Worse still are examples of the use of claims of "ballot secrecy" to undermine the right to vote. Because a voter must be literate to cast a written ballot unaided, it has sometimes been used to deny those who could not read (especially former slaves and recent immigrants) the franchise.

The VoiceVote Alternative

The standard argument for denying the voter a receipt asserts that the secret ballot requires denying the voter evidence of how he or she voted. This confuses two essentially different questions -- the right of the voter to vote in secret, and the right of the voter to disclose (or to not disclose) how they vote.
VoiceVote harmonizes these two basic voter rights by incorporating these elementary principles:

1. The voter marks a ballot in secret. There is no link between the voter's ballot and the voter's identity. No one can determine how any person voted by examining the ballots that are cast. But, of course, after casting a ballot in secret the voter knows how she voted. We may call this the First Principle of Voting.

2. The voter has the right to refuse to disclose how she voted, to disclose how she voted, or to lie about how she voted. This is entirely consistent with the principle of ballot secrecy. We may call this the Second Principle of Voting. This right is an essential part of political freedom and should be protected by law and custom.

Perhaps the most dramatic instance of the exercise of the right to disclose was by Senator Wayne Morse of Oregon. The United States Senate, in 1953, had 48 Republican senators, 47 Democratic ones and one independent (Morse had declared himself an independent the previous year). When the Senate convened, Morse, "in the presence of a roomful of reporters filled out an absentee ballot in which he voted for Adlai Stevenson, the Democratic presidential candidate." He then caucused with the Democrats, producing a tie for control of the Senate. Because of Morse's high elected office, his action had great impact, but the significance of the right to disclose one's vote is not limited to elected officials. People routinely discuss their votes if they so choose, and this discussion is an essential part of the texture of everyday democratic political life.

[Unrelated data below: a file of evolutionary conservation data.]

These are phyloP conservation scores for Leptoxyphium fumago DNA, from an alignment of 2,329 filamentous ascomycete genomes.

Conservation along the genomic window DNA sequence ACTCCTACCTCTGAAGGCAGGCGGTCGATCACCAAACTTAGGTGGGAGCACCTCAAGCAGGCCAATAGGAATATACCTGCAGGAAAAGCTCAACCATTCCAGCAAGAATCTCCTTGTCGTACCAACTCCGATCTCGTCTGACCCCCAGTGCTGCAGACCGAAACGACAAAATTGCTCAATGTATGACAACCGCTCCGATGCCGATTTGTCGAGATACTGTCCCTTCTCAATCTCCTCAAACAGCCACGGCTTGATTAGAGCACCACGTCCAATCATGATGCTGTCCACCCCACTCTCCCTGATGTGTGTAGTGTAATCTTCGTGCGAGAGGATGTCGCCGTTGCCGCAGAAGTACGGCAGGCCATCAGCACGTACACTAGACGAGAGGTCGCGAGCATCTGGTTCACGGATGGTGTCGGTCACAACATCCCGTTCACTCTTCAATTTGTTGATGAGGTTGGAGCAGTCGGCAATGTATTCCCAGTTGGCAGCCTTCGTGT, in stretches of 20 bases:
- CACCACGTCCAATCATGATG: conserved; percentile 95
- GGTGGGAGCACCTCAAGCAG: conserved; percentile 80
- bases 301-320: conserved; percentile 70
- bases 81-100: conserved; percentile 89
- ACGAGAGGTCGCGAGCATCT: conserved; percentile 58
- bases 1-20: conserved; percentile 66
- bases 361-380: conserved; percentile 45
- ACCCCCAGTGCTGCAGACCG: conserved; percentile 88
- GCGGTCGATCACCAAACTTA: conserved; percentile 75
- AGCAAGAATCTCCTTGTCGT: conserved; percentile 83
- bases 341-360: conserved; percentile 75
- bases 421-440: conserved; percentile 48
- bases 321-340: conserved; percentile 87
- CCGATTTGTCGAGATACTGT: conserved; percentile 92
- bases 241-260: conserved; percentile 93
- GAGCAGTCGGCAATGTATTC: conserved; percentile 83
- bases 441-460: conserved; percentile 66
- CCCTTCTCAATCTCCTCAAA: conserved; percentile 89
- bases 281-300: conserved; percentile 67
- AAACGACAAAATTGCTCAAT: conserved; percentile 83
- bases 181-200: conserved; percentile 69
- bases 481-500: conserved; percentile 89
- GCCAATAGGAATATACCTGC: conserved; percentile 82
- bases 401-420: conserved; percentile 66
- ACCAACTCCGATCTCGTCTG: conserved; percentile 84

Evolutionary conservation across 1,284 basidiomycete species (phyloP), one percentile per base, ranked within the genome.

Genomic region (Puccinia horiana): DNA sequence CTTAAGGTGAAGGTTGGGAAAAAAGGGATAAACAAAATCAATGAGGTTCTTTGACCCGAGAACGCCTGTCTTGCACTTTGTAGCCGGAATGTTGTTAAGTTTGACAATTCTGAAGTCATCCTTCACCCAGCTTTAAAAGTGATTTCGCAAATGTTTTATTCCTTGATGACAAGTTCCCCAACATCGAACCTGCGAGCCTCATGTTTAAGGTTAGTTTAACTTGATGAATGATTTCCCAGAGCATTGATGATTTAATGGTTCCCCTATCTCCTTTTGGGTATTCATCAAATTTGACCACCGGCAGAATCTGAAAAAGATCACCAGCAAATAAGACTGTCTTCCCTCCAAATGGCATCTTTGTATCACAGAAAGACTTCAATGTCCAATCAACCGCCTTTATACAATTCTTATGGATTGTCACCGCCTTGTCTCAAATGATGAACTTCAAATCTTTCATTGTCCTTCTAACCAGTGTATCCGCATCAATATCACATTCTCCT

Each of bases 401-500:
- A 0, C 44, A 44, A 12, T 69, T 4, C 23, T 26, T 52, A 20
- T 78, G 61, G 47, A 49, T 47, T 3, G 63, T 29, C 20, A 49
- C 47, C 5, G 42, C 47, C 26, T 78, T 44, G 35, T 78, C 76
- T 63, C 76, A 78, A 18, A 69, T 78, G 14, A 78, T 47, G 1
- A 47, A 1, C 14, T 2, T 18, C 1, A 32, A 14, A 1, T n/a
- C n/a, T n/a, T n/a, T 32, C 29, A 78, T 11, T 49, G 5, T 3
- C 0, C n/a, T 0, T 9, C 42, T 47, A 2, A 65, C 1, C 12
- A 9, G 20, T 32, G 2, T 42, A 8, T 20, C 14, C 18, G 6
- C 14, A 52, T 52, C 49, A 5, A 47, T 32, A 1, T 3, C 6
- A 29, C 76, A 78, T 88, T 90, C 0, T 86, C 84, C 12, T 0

VoiceVote extends the voter's right to disclose and discuss how she voted into a right to determine that her vote is correctly recorded and counted. The key to doing this is to provide the voter with an anonymous, digitally certified record of the ballot cast and to publish the entire set of anonymous, cryptographically certified ballots on the Internet. The voter, utilizing her knowledge of how she voted, may then confirm that the ballot she cast was properly counted. Any person or election watchdog group that comes into possession of a ballot receipt may, utilizing the digital signature, test whether there was error or fraud in the recording of the ballot and -- even without knowing the identity of the voter -- initiate a process of correcting the error or fraud.

In this way, VoiceVote uses digital technologies to empower the public as guarantors of election integrity. It uses the voter's own knowledge and current technologies to secure elections against corrosive and unwarranted suspicions and accusations against the electoral system.